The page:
2. Metro Clayton--Combines districts 5, 6, & most of 7, taking in the red area west of State Road 54 and the green area north of Lake Jodeco Road, and includes the cities of Jonesboro and Morrow, as well as the area around Lake Spivey. Given the population, this one would have the largest share of electoral votes in Clayton County.

3. West Clayton--Combines districts 2 & 3, taking in the purple ares south of both Fayetteville Road and Mundy Mill Road, and includes the city of Riverdale. On population(not land-mass) grounds, this one would contain the third-largest share of the electoral votes.

4. South Clayton--All of district 1 plus purple areas south of Lake Jodeco and Poston Roads, and includes parts of Jonesboro, the whole city of Lovejoy, and the unincorporated communities of Bonanza, Hastings, and Irondale. On size, this one SHOULD be at least #3 in EV's, but it is also the least populous & more rural part of the county. While still containing a fair sum of EV's, it would have to be dead last among the 4, but, given the somewhat more rural nature of the Southern-most tier of the county mixed in with the urban areas towards Jonesboro and Lovejoy, this would have more potential to be a swingier set of electoral votes than the other 3(if Democrats lost any of the other 3, they would have some BIG problems).

DeKalb County:

The Public School district mappers have the right idea here in this proposed map(at the time of release, at least), but revisions must be made to this map in order to gel with my idea of a DeKalb County Electoral College.

1. North DeKalb--All of district 1, encompassing the cities of Chamblee, Doraville, Dunwoody, and North Atlanta. This one would contain the (very close)third-largest share of electoral votes in the County.

2. Metro DeKalb--Encompasses all of district 2, the white section, the northern-most tier of district 3(yellow), and the part of district 4(green) inside Interstate 285, and includes the cities and communities of Atlanta, Avondale Estates, Belvedere Park, Brookhaven, Decatur, North Decatur, Druid Hills, North Druid Hills, East Atlanta, and Scottdale. On population grounds, this one would have the largest share of electoral votes.

3. East DeKalb--Encompasses all of districts 6 & 7, plus the part of district 4 outside Interstate 285, and includes the cities and communities of Clarkston, Glen Haven, Pine Lake, Redan, Stone Mountain, and Tucker. This would have the (very close)second-largest share of electoral votes in the County based on population alone.

4. South DeKalb--Encompasses all of district 5 plus most of district 3, and includes the cities and communities of Belmont, Bouldercrest, Candler-McAfee, Cedar Grove, Constitution, Gresham Park, Klondike, Lithonia, Panthersville, and Snapfinger. This one would, contrary to its size making it one of the bigger electoral regions of the County, have easily the least numerical share of electoral votes.

Fulton County: Central Fulton, encompassing the heart of Atlanta, would have far and away the most electoral votes in a county-wide election. Southern Fulton and Northern Fulton would have to, due to population considerations, be broken into two different vote municipalities. The areas which include the cities of College Park, East Point, Fairburn, Hapeville, Palmetto, and Union City would be called “South Metro,” and would itself have a sizable share of electoral votes. The more rural part of South Fulton, which includes the cities of Campbellton and Chattahoochee Hills, would have a lesser share of votes. The areas in Northern Fulton which include the cities of Alpharetta, Johns Creek, Ocee, Roswell, and Sandy Springs would be called “North Metro,” and would itself contain a sizable number of electoral votes. The more rural part of North Fulton, which includes the cities of Birmingham, Crabapple, Milton, and Mountain Park, would have a lesser share of votes.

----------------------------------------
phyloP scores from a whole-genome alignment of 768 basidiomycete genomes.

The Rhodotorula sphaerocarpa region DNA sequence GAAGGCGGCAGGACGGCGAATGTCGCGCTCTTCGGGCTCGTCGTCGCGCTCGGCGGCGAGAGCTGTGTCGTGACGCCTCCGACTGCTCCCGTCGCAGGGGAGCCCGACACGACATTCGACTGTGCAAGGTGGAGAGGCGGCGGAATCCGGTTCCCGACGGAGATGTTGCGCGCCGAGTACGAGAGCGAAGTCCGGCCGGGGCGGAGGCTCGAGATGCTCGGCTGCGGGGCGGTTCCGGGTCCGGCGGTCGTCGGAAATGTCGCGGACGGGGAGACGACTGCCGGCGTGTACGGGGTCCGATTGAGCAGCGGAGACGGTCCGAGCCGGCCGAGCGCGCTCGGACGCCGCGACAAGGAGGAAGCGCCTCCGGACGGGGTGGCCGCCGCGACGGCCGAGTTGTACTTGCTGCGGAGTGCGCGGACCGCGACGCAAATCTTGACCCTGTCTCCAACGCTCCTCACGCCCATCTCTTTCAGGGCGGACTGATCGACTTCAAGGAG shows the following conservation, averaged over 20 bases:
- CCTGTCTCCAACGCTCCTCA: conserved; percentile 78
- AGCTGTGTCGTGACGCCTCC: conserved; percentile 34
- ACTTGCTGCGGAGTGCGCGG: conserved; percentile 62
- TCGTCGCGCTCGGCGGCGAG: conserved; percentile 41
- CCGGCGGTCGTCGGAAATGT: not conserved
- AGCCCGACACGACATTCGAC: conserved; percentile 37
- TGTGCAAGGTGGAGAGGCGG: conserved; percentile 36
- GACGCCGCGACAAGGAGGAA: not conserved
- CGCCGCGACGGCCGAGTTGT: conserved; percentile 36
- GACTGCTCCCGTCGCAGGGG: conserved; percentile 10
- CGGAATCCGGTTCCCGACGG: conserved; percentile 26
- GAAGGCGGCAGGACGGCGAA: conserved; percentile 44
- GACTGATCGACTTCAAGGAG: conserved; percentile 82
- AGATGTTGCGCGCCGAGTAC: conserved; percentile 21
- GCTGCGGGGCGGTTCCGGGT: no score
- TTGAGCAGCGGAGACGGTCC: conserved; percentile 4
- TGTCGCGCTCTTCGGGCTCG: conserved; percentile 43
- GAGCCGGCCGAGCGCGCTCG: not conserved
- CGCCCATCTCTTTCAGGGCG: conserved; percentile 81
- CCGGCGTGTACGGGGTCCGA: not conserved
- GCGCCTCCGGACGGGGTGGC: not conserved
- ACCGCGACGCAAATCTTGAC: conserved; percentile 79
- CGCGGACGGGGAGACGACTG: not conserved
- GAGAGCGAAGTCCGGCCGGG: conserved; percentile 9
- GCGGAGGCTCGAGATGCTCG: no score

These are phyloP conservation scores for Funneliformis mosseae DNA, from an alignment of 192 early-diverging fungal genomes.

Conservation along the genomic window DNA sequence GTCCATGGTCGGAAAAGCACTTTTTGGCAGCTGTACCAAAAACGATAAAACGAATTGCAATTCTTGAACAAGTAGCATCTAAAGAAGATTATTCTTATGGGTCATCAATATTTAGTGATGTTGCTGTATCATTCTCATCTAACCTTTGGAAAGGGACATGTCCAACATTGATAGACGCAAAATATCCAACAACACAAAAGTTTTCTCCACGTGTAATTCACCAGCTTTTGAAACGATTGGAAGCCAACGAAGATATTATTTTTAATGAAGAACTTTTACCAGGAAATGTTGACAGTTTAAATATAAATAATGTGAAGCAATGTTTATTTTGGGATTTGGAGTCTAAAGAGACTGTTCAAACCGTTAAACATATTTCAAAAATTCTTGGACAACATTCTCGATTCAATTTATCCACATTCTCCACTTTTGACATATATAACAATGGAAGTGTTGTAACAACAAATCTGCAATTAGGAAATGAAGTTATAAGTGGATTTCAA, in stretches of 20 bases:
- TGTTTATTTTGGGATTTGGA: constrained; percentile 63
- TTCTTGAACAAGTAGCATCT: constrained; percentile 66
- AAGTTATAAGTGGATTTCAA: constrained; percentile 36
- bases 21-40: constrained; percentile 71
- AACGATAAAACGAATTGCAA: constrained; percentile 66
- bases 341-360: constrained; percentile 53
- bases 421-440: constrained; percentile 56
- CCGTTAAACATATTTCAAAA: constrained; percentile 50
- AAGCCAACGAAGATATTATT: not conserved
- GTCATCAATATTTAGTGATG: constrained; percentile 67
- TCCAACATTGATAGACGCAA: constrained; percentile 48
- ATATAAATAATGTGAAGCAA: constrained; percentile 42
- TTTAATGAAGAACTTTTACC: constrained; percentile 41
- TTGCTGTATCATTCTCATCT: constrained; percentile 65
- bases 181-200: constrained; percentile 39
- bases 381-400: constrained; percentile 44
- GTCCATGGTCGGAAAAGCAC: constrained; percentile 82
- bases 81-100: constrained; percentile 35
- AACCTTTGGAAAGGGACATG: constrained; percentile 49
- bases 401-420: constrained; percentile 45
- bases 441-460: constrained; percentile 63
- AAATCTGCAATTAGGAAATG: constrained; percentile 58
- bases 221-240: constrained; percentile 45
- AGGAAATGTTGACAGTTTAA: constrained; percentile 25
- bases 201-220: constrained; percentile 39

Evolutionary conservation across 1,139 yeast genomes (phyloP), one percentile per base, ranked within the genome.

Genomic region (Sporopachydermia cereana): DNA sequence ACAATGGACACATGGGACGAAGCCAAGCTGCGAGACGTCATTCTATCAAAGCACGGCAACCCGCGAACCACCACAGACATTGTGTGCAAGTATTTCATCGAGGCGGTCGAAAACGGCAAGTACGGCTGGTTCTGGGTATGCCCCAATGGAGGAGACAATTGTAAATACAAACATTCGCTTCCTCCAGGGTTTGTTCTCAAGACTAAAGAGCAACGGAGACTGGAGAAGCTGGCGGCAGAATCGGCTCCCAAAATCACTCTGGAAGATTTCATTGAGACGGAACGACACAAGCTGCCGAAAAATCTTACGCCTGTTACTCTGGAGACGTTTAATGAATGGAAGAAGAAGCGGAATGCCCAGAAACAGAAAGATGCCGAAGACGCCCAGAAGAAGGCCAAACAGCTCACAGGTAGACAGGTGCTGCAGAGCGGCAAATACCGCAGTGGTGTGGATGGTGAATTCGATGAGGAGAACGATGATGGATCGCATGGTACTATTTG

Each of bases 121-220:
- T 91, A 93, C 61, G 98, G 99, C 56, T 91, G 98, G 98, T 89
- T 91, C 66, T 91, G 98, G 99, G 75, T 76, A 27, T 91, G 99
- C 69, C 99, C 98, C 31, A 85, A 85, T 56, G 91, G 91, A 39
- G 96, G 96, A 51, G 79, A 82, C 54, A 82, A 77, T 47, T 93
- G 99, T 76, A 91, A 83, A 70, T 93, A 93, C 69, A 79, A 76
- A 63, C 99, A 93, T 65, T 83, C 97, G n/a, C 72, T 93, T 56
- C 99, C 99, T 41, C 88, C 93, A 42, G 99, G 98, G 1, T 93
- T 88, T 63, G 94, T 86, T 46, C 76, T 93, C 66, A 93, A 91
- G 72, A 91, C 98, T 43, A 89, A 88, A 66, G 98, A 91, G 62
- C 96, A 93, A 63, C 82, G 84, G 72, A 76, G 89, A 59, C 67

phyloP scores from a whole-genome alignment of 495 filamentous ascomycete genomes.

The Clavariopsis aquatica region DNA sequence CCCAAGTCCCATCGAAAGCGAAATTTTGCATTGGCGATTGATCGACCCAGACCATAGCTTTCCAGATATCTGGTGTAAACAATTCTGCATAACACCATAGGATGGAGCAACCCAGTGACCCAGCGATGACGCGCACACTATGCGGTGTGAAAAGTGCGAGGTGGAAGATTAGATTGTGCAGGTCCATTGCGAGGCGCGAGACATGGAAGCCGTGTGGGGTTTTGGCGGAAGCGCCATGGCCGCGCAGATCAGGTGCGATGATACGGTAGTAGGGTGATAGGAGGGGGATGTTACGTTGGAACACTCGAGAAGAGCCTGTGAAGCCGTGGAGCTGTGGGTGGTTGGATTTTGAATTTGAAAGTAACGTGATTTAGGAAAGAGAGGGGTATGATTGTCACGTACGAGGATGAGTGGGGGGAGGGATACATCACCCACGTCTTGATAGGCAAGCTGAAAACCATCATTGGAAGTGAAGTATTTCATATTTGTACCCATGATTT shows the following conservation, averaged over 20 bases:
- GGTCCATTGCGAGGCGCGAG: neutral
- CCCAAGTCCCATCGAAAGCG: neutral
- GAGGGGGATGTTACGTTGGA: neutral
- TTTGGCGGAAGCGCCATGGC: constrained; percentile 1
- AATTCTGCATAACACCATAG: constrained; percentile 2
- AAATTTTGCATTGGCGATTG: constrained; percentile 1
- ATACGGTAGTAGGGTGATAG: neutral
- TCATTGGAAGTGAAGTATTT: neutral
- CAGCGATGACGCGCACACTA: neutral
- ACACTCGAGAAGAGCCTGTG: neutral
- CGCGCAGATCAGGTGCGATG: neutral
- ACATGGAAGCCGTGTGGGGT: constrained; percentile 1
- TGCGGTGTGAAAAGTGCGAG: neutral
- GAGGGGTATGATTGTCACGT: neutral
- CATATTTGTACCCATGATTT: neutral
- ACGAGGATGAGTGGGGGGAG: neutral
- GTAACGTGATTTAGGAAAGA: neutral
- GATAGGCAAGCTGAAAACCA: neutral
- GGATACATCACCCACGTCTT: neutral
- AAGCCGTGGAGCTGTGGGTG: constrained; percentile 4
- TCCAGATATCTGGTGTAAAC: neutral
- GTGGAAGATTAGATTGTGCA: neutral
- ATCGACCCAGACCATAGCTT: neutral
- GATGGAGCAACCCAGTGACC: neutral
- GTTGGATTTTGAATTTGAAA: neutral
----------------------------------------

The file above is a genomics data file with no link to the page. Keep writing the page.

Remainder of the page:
Henry County: The county, which I cop to having a more intimate knowledge of than the others(having actually lived there in the somewhat distant past), would be very simply divided four ways in a county-wide Electoral College. Four for each incorporated city in the county(Hampton, Locust Grove, McDonough, & Stockbridge). Stockbridge, being the most populous city, would have the greatest share of electoral votes(sector would include such communities as Dutchtown, a portion of the Clayton County-based community Ellenwood, Flippen, and Kelleytown, as well as the areas around Lake Spivey and Berry Hill Airport), with McDonough, the county seat, following close behind(sector would include such communities such as Blacksville and Ola). Hampton, home of the Atlanta Motor Speedway, takes third in EV shares(sector would also include the area around Tara Field Airport), and Locust Grove, home of the Tanger Outlets Centre, placing a respectable fourth in EV's(sector would also include the community of Luella).